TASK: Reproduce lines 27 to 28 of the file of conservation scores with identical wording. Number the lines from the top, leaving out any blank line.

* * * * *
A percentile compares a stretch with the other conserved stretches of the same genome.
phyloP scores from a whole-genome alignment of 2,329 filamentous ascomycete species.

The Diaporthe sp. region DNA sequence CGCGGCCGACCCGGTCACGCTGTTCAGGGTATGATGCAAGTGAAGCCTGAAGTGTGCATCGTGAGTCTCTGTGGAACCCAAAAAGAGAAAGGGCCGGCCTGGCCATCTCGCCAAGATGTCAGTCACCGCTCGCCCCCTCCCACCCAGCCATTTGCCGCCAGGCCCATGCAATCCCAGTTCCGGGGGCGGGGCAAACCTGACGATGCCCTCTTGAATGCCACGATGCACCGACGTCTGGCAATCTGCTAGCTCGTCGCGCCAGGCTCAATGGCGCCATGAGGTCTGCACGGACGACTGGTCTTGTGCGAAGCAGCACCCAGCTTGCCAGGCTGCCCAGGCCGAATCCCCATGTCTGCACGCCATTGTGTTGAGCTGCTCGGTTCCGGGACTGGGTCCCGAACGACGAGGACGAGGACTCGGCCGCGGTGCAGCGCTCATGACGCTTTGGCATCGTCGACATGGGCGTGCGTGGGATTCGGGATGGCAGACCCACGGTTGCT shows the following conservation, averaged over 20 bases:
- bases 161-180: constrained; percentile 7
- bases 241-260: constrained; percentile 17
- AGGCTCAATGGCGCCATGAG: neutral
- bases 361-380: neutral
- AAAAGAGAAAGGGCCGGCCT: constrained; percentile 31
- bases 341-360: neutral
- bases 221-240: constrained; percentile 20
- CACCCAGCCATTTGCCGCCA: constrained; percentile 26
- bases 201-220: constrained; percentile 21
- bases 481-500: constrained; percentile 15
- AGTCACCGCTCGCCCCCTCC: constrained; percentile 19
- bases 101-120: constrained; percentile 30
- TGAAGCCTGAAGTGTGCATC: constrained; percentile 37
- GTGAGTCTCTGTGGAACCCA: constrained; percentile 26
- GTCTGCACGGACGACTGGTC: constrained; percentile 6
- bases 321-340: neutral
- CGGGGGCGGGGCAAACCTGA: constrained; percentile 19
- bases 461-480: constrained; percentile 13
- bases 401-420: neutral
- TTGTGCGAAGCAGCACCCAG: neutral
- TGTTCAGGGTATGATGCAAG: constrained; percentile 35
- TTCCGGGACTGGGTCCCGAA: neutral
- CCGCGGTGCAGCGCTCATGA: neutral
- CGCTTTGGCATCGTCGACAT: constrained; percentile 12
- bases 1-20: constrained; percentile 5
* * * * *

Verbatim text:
- CGCTTTGGCATCGTCGACAT: constrained; percentile 12
- bases 1-20: constrained; percentile 5